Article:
Malta’s neutrality does not mean indifference

Our neutrality does not mean that we are indifferent to what happens to others. We will contribute to the fight against terrorism and international economic crimes such as human trafficking, the trafficking of oil, arms and drugs and money laundering.

In 2021 will the major countries use politics and business as geopolitical battlefields, as the continuation of war by other means and expect the rest of the world to take sides?
In 2021 will the major countries use politics and business as geopolitical battlefields, as the continuation of war by other means and expect the rest of the world to take sides?

75 years ago, as the world was slowly emerging from the deadliest military conflict in history, and a short time after surviving Auschwitz, Viktor E. Frankl wrote: “For the world is in a bad state, but everything will become still worse unless each of us does his best.”

These words are more relevant than ever today in a world still caught in the claws of COVID-19, that has killed millions, infected millions more and brought about a deep political, social and economic crisis that we are all still trying to deal with.

Responding to this threat to our lives and livelihood, we have had no blueprint to follow. As we start the new year of 2021, we know that the year 2020 is still with us.

To what extent will 2021 be different from 2020? How much of the old world of 2020 will die and how much of the new world of 2021 will be born? At this crossroads of uncertainty all we know for sure is that the world will not revert to what it was before COVID-19, so more of the same medicine will not work.

We have a chance to change things. Will we take this chance?

Confronted by a common enemy one might have hoped that world leaders would take the opportunity to put differences aside and work together. Did it happen? Sometimes it did, at others it didn’t.

COVID-19 has brought out the best and the worst in us: selfishness and selflessness, caring and recklessness, national egoism and international cooperation, science and research to develop vaccines and the rejection of science and the embracing of conspiracy theories, the awareness that we are all human and vulnerable but also racism, stereotyping and stigmatization.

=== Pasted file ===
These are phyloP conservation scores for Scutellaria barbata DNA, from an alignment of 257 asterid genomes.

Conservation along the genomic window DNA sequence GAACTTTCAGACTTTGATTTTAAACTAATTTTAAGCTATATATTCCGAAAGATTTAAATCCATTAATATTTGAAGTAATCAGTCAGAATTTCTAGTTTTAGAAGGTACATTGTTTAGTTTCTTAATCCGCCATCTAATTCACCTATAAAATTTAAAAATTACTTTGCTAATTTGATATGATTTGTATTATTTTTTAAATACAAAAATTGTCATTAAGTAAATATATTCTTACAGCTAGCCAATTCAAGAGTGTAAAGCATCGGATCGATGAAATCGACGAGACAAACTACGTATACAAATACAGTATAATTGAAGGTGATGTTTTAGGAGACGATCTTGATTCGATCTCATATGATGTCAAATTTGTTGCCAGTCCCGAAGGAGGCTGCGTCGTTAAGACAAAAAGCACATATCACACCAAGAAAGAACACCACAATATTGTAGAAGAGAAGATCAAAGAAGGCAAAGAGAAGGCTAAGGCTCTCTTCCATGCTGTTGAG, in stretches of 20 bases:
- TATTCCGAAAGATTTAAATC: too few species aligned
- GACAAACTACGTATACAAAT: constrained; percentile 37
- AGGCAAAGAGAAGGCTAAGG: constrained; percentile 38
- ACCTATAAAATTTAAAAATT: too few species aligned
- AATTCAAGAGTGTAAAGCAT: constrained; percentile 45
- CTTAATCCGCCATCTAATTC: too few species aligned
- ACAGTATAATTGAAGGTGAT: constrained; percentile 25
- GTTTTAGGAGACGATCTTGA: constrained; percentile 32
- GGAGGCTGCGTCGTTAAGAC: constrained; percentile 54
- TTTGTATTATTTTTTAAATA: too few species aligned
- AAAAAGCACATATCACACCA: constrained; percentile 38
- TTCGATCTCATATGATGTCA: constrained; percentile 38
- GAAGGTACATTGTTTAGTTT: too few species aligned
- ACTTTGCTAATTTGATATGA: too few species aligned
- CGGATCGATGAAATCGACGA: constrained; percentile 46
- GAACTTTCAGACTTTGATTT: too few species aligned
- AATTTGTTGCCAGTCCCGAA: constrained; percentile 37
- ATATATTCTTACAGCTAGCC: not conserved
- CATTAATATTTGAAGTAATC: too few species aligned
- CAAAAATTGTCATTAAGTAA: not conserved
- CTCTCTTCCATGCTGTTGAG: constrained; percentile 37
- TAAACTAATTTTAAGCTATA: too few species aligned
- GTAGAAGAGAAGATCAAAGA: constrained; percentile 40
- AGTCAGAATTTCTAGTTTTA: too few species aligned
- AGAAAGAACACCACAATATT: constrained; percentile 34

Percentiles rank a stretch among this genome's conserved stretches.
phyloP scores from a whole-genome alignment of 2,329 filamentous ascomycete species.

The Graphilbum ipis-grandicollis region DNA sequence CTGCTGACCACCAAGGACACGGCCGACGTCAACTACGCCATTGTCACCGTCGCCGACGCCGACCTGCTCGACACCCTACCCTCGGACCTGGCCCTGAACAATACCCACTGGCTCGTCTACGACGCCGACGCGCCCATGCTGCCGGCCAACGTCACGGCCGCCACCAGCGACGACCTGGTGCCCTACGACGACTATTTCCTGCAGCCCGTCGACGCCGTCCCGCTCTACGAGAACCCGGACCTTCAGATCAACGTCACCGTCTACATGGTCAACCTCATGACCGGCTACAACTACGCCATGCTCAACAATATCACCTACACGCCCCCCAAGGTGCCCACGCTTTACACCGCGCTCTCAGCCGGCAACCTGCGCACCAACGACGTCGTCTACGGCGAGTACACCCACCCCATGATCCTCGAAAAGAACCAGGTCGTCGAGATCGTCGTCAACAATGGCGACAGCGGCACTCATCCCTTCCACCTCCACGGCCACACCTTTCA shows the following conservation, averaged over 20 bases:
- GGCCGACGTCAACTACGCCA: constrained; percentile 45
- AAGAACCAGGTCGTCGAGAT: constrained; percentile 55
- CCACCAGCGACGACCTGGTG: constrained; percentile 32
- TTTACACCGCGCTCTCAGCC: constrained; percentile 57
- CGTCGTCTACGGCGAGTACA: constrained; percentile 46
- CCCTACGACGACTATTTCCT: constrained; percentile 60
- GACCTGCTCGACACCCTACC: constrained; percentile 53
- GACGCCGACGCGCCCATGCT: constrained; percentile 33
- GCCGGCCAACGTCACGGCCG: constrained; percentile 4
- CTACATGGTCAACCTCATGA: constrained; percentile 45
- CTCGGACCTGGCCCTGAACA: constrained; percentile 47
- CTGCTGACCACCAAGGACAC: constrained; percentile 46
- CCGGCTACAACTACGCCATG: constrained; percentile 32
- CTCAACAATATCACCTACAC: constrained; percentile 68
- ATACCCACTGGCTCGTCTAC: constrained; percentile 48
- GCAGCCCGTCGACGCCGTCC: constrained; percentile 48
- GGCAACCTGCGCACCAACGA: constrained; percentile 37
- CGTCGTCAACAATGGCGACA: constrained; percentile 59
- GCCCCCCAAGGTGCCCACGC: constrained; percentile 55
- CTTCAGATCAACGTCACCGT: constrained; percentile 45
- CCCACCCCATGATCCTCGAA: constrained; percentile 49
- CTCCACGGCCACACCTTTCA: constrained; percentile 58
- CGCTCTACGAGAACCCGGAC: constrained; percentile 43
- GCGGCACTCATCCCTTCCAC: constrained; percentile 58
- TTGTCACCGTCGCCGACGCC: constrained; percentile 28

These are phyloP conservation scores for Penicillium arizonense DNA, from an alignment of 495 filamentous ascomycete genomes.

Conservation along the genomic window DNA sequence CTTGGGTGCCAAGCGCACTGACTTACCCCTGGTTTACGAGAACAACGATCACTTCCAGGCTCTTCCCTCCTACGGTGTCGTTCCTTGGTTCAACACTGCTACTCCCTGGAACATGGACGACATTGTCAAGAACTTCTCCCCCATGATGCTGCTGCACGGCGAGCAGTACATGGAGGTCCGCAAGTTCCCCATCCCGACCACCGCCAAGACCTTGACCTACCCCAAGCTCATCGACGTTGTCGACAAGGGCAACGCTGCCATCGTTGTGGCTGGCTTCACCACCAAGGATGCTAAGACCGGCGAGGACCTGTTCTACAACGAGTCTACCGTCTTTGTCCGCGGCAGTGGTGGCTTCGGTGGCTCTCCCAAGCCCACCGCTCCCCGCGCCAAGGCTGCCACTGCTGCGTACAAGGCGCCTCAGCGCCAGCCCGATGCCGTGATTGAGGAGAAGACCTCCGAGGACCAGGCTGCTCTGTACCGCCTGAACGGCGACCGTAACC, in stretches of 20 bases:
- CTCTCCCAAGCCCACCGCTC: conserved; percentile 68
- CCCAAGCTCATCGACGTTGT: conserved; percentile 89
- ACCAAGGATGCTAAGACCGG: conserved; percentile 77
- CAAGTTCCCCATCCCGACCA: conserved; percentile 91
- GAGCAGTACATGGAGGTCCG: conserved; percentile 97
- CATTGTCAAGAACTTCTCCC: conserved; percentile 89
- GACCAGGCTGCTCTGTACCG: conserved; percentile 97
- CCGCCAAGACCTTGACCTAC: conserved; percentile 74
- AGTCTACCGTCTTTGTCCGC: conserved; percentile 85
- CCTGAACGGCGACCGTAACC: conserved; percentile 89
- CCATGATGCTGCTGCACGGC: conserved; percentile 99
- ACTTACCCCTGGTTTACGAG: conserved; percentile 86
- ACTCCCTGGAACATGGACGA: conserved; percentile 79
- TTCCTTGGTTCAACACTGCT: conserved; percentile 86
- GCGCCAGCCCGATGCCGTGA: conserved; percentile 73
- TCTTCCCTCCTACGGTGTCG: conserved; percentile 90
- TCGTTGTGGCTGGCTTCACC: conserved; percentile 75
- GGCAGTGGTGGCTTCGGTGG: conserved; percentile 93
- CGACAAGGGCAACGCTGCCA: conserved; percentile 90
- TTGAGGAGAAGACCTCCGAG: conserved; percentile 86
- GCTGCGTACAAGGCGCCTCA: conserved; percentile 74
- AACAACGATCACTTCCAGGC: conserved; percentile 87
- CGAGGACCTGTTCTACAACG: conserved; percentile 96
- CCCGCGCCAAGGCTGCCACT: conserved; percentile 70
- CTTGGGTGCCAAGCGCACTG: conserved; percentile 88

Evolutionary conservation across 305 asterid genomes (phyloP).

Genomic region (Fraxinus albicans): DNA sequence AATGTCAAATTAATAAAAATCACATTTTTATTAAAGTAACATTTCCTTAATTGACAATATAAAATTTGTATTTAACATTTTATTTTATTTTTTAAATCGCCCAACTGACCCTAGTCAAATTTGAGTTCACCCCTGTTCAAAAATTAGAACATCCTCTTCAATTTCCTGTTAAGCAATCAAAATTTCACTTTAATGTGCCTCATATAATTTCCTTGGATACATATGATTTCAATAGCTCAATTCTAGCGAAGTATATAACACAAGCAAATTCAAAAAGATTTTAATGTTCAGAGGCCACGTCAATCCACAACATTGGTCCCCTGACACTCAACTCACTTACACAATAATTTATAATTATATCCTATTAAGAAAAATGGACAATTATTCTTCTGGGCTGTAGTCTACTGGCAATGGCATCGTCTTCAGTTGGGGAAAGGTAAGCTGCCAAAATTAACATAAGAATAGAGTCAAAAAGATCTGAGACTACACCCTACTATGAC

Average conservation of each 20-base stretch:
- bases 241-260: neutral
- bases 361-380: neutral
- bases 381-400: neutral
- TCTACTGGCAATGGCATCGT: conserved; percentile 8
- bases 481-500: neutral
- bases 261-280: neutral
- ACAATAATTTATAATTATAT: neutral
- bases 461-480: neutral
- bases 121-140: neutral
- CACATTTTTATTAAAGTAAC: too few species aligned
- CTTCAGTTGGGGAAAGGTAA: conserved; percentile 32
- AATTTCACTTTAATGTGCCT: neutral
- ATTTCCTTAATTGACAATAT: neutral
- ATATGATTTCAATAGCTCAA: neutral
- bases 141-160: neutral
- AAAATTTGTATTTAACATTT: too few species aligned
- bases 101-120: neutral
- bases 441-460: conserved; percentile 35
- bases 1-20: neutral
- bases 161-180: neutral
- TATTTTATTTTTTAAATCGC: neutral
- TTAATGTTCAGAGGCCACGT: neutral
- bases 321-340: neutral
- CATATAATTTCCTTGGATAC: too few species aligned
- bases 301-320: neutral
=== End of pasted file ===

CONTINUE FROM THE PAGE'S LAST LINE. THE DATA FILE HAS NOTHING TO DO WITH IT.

No country will be safe unless all the world is safe. Our ability to make the world safe from COVID-19 and its social and economic impact still depends on how much governments and citizens cooperate to control the transmission of the virus and how long it takes in each country for the vaccine to reach enough people to build global herd immunity.

Unless a substantial number of countries are made safe from COVID-19 tourism and travel will not re-emerge soon and airlines, hotel chains, the catering, entertainment, heritage and culture industries will take longer to recover.

The health of the world economy depends on the effectiveness of the vaccination programmes. The longer these programmes take to be effected, the more difficult economic recovery will be, the more unsustainable it will be for governments to keep workers and businesses on life support and the heavier will the burden of public debts and deficits grow.

Governance will be become more difficult if unemployment rises and social protection is weakened. Popular unrest and social tension can create the right eco-system for populism to flourish. This has implications for the future of Europe as elections will be held in a number of European countries in 2021 and next year.

Will the European Recovery Fund take too long to be implemented to have positive effects on the daily life of European citizens?

As we rebuild our economies and our way of life, to what extent are we going to use the Green Deal in the interests of future generations and stop or at least slow down our planet’s decline by decarbonising our businesses and transport systems?

Will we make the best use of digital technology for wealth and job creation, democratic and participative citizenship?

How will the leadership of the European Union be affected by the departure of Chancellor Angela Merkel and her sober and robust diplomatic skills, both to deal with internal conflicts and tensions and to handle geopolitical crises like that in the Eastern Mediterranean?

Will we reach a Europe-wide agreement on the new Pact on Migration and Asylum, to prevent irregular migration and return irregular migrants to their countries, promote sustainable legal migration, safeguard human rights of migrants, fight human trafficking and smuggling, support transit countries to manage their borders and improve terms of trade with countries of origin so that they can create wealth and jobs for their people?